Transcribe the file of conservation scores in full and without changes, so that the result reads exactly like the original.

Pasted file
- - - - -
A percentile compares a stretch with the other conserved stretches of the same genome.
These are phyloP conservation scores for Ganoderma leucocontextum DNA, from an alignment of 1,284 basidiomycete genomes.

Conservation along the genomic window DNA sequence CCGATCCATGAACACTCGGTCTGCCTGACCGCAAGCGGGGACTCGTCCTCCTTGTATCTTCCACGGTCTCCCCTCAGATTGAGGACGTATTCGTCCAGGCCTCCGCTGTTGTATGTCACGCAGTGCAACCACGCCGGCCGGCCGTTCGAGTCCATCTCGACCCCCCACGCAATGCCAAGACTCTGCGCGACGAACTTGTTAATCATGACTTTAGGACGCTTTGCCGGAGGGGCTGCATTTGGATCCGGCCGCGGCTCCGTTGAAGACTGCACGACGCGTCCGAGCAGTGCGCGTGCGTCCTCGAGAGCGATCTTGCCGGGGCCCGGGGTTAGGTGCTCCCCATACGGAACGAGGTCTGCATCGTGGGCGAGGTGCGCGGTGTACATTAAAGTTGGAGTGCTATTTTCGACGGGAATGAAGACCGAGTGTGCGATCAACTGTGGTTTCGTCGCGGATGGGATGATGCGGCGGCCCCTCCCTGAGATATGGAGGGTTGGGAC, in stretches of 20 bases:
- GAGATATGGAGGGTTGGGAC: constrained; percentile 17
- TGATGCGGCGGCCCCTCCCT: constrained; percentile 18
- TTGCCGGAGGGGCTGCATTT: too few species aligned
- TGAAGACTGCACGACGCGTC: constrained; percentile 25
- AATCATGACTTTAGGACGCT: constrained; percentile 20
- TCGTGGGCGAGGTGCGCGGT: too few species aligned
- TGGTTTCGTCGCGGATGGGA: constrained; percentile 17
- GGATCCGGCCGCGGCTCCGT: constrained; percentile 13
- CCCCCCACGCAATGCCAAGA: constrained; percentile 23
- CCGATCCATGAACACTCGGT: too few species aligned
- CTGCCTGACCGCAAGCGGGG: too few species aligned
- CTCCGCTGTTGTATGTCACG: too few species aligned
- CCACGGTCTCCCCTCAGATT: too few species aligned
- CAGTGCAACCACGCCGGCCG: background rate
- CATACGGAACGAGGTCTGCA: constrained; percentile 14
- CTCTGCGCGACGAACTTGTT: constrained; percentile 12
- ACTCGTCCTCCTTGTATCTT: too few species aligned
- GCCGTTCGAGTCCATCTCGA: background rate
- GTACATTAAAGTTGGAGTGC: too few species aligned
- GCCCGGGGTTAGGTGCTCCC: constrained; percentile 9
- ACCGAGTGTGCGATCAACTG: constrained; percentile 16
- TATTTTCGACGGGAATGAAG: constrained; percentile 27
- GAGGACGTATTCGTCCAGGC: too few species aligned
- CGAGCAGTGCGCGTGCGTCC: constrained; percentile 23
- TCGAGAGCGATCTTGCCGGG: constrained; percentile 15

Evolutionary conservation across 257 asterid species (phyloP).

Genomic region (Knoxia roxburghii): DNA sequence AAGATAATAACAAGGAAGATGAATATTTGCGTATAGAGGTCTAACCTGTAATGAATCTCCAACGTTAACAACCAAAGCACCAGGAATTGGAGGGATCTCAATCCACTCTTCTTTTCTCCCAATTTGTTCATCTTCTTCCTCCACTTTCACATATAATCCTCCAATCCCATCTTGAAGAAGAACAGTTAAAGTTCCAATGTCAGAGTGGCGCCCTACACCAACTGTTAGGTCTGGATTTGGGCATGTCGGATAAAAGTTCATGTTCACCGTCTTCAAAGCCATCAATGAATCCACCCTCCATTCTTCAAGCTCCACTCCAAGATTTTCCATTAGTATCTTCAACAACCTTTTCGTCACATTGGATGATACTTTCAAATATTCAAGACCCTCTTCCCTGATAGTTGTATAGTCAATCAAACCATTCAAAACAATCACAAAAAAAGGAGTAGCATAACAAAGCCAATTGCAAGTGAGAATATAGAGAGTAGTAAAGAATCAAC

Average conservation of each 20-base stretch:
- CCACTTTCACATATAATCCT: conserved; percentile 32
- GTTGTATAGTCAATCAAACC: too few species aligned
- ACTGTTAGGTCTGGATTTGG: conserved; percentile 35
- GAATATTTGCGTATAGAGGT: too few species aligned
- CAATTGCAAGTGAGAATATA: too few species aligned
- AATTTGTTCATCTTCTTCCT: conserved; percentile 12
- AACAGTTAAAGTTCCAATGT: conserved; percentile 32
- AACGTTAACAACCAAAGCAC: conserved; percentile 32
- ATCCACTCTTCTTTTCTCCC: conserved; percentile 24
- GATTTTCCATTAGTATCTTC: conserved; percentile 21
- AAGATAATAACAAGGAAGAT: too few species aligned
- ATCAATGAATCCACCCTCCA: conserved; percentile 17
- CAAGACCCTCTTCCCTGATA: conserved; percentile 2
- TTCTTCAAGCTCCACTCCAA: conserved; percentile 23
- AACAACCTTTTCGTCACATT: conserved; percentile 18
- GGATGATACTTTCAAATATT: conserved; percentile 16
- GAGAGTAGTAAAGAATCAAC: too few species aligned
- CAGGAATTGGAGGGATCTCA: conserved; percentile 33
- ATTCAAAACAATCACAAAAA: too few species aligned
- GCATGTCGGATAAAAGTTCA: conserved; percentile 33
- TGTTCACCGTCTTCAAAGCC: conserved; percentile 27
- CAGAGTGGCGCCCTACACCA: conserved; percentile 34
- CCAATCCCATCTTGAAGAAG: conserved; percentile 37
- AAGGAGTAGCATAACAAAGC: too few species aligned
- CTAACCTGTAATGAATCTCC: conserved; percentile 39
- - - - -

A percentile compares a stretch with the other conserved stretches of the same genome.
These are phyloP conservation scores for Ganoderma leucocontextum DNA, from an alignment of 1,284 basidiomycete genomes.

Conservation along the genomic window DNA sequence CCGATCCATGAACACTCGGTCTGCCTGACCGCAAGCGGGGACTCGTCCTCCTTGTATCTTCCACGGTCTCCCCTCAGATTGAGGACGTATTCGTCCAGGCCTCCGCTGTTGTATGTCACGCAGTGCAACCACGCCGGCCGGCCGTTCGAGTCCATCTCGACCCCCCACGCAATGCCAAGACTCTGCGCGACGAACTTGTTAATCATGACTTTAGGACGCTTTGCCGGAGGGGCTGCATTTGGATCCGGCCGCGGCTCCGTTGAAGACTGCACGACGCGTCCGAGCAGTGCGCGTGCGTCCTCGAGAGCGATCTTGCCGGGGCCCGGGGTTAGGTGCTCCCCATACGGAACGAGGTCTGCATCGTGGGCGAGGTGCGCGGTGTACATTAAAGTTGGAGTGCTATTTTCGACGGGAATGAAGACCGAGTGTGCGATCAACTGTGGTTTCGTCGCGGATGGGATGATGCGGCGGCCCCTCCCTGAGATATGGAGGGTTGGGAC, in stretches of 20 bases:
- GAGATATGGAGGGTTGGGAC: constrained; percentile 17
- TGATGCGGCGGCCCCTCCCT: constrained; percentile 18
- TTGCCGGAGGGGCTGCATTT: too few species aligned
- TGAAGACTGCACGACGCGTC: constrained; percentile 25
- AATCATGACTTTAGGACGCT: constrained; percentile 20
- TCGTGGGCGAGGTGCGCGGT: too few species aligned
- TGGTTTCGTCGCGGATGGGA: constrained; percentile 17
- GGATCCGGCCGCGGCTCCGT: constrained; percentile 13
- CCCCCCACGCAATGCCAAGA: constrained; percentile 23
- CCGATCCATGAACACTCGGT: too few species aligned
- CTGCCTGACCGCAAGCGGGG: too few species aligned
- CTCCGCTGTTGTATGTCACG: too few species aligned
- CCACGGTCTCCCCTCAGATT: too few species aligned
- CAGTGCAACCACGCCGGCCG: background rate
- CATACGGAACGAGGTCTGCA: constrained; percentile 14
- CTCTGCGCGACGAACTTGTT: constrained; percentile 12
- ACTCGTCCTCCTTGTATCTT: too few species aligned
- GCCGTTCGAGTCCATCTCGA: background rate
- GTACATTAAAGTTGGAGTGC: too few species aligned
- GCCCGGGGTTAGGTGCTCCC: constrained; percentile 9
- ACCGAGTGTGCGATCAACTG: constrained; percentile 16
- TATTTTCGACGGGAATGAAG: constrained; percentile 27
- GAGGACGTATTCGTCCAGGC: too few species aligned
- CGAGCAGTGCGCGTGCGTCC: constrained; percentile 23
- TCGAGAGCGATCTTGCCGGG: constrained; percentile 15

Evolutionary conservation across 257 asterid species (phyloP).

Genomic region (Knoxia roxburghii): DNA sequence AAGATAATAACAAGGAAGATGAATATTTGCGTATAGAGGTCTAACCTGTAATGAATCTCCAACGTTAACAACCAAAGCACCAGGAATTGGAGGGATCTCAATCCACTCTTCTTTTCTCCCAATTTGTTCATCTTCTTCCTCCACTTTCACATATAATCCTCCAATCCCATCTTGAAGAAGAACAGTTAAAGTTCCAATGTCAGAGTGGCGCCCTACACCAACTGTTAGGTCTGGATTTGGGCATGTCGGATAAAAGTTCATGTTCACCGTCTTCAAAGCCATCAATGAATCCACCCTCCATTCTTCAAGCTCCACTCCAAGATTTTCCATTAGTATCTTCAACAACCTTTTCGTCACATTGGATGATACTTTCAAATATTCAAGACCCTCTTCCCTGATAGTTGTATAGTCAATCAAACCATTCAAAACAATCACAAAAAAAGGAGTAGCATAACAAAGCCAATTGCAAGTGAGAATATAGAGAGTAGTAAAGAATCAAC

Average conservation of each 20-base stretch:
- CCACTTTCACATATAATCCT: conserved; percentile 32
- GTTGTATAGTCAATCAAACC: too few species aligned
- ACTGTTAGGTCTGGATTTGG: conserved; percentile 35
- GAATATTTGCGTATAGAGGT: too few species aligned
- CAATTGCAAGTGAGAATATA: too few species aligned
- AATTTGTTCATCTTCTTCCT: conserved; percentile 12
- AACAGTTAAAGTTCCAATGT: conserved; percentile 32
- AACGTTAACAACCAAAGCAC: conserved; percentile 32
- ATCCACTCTTCTTTTCTCCC: conserved; percentile 24
- GATTTTCCATTAGTATCTTC: conserved; percentile 21
- AAGATAATAACAAGGAAGAT: too few species aligned
- ATCAATGAATCCACCCTCCA: conserved; percentile 17
- CAAGACCCTCTTCCCTGATA: conserved; percentile 2
- TTCTTCAAGCTCCACTCCAA: conserved; percentile 23
- AACAACCTTTTCGTCACATT: conserved; percentile 18
- GGATGATACTTTCAAATATT: conserved; percentile 16
- GAGAGTAGTAAAGAATCAAC: too few species aligned
- CAGGAATTGGAGGGATCTCA: conserved; percentile 33
- ATTCAAAACAATCACAAAAA: too few species aligned
- GCATGTCGGATAAAAGTTCA: conserved; percentile 33
- TGTTCACCGTCTTCAAAGCC: conserved; percentile 27
- CAGAGTGGCGCCCTACACCA: conserved; percentile 34
- CCAATCCCATCTTGAAGAAG: conserved; percentile 37
- AAGGAGTAGCATAACAAAGC: too few species aligned
- CTAACCTGTAATGAATCTCC: conserved; percentile 39